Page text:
WASHINGTON — On Thursday the Department of Commerce announced that it made a preliminary decision to terminate its trade agreement with Mexican tomato growers.
This agreement goes back 16 years. After suspending an antidumping investigation of the Mexican growers in 1996, the U.S. entered into a “suspension agreement” that set a base price for tomatoes sold in the U.S. If the DOC goes forward with terminating the antidumping investigation, the suspension agreement will also be terminated.
This preliminary decision is the result of a Changed Circumstances Review by the DOC, prompted by a request from U.S. tomato growers in June. When making the request, the Florida Tomato Exchanged claimed that underpriced Mexican tomatoes flood the market.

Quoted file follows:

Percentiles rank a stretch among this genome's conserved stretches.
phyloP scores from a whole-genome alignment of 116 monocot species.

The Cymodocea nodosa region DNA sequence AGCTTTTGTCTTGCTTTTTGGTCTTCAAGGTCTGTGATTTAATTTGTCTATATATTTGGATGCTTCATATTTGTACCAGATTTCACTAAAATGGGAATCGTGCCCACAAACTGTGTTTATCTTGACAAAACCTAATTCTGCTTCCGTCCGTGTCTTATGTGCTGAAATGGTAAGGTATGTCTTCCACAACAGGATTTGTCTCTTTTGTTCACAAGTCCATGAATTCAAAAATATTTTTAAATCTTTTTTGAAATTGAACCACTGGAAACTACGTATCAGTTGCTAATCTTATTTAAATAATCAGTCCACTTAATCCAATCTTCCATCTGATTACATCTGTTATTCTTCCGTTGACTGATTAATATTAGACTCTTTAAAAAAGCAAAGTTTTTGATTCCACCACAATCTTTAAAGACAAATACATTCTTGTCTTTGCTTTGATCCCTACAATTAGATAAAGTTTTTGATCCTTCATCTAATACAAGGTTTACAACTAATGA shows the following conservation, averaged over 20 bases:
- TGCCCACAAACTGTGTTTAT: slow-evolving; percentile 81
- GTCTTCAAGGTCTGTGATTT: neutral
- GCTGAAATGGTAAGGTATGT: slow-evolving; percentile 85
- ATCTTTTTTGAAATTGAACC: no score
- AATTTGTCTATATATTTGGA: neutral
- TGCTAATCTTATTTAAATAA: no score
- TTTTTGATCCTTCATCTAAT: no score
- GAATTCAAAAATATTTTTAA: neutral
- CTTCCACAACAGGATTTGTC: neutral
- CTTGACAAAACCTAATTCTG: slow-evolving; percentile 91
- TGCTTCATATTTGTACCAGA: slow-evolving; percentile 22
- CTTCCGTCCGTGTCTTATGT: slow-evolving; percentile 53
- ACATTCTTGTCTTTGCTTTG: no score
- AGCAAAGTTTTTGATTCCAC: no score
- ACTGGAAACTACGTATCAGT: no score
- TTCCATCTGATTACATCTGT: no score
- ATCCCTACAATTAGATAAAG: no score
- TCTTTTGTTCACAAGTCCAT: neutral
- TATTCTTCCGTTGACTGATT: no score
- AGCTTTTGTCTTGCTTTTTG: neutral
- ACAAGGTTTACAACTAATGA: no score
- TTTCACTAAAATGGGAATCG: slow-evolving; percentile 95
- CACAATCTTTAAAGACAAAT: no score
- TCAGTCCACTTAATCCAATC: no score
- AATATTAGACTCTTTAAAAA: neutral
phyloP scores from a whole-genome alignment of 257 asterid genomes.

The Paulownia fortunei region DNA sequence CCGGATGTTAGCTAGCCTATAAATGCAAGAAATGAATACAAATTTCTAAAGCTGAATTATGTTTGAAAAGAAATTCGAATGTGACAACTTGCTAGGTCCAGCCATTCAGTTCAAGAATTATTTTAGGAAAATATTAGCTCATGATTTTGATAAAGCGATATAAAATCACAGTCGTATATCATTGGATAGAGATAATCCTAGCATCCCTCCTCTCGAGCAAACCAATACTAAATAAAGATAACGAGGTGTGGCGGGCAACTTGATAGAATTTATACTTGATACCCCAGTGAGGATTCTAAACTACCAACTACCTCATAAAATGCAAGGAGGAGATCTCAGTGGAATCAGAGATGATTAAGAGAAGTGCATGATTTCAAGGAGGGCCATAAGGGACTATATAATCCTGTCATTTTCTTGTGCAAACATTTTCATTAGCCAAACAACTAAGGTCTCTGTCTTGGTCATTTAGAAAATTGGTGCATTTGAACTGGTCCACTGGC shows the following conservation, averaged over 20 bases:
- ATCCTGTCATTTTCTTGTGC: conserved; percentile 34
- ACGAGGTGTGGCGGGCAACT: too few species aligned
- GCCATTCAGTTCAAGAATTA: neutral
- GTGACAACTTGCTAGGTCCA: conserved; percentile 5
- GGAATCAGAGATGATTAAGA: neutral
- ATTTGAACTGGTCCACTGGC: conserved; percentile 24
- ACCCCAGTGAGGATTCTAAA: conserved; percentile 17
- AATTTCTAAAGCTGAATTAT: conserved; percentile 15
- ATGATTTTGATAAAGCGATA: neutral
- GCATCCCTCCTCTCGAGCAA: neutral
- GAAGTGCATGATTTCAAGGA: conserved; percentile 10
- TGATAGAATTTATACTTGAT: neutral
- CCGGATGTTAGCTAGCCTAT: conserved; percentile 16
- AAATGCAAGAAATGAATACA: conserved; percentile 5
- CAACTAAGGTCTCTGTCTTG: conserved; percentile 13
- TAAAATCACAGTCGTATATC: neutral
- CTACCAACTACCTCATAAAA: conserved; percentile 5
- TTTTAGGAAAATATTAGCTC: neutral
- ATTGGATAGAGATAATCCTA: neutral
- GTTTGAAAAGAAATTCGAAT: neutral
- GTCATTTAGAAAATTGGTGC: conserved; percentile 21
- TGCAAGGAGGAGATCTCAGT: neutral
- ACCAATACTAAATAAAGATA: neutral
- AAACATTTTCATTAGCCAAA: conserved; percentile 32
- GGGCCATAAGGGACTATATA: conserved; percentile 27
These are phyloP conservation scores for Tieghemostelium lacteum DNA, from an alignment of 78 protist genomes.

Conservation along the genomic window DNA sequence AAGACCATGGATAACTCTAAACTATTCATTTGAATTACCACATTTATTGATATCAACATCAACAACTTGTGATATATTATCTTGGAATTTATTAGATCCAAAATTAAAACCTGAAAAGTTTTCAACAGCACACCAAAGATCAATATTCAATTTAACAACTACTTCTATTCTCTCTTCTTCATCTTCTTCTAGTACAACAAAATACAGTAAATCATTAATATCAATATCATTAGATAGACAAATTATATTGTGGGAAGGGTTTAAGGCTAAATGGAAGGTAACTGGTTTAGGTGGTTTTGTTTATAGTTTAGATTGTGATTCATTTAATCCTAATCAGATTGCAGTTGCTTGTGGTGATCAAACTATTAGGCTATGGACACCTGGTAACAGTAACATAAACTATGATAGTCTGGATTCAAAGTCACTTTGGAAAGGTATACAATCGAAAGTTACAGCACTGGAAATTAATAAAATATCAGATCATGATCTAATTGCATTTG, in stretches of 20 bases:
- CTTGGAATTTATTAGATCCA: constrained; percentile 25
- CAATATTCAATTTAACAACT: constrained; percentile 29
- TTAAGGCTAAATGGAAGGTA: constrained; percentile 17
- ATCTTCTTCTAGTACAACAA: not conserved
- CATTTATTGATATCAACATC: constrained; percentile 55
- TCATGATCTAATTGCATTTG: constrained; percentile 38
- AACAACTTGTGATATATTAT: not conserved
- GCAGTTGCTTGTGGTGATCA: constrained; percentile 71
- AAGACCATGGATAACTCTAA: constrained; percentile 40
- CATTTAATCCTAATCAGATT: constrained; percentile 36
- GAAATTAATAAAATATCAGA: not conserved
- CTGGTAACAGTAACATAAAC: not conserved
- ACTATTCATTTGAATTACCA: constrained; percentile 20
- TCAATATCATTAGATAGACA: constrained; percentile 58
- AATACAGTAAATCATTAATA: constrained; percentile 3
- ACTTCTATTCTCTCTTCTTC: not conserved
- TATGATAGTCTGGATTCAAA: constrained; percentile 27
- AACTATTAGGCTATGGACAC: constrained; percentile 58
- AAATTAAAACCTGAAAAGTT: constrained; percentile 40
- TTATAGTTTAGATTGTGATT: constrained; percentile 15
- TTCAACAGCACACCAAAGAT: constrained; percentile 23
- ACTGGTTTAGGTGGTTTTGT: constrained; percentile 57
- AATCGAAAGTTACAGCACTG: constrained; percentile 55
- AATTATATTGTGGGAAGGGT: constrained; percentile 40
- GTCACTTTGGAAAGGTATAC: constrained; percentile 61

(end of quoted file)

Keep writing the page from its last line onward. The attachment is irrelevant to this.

Mexican growers have said that the U.S. growers are resorting to pitting the U.S. versus Mexico because they cannot compete in the marketplace.
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If the U.S. goes forward with terminating the suspension agreement, it could potentially harm trade relations with Mexico.
"The Economy Department expresses its deep concern over the negative impact this preliminary decision could have on our bilateral trade relationship," Mexico’s Economy Department said on Thursday, according to the Associated Press.
The DOC is currently accepting comments on its preliminary decision.
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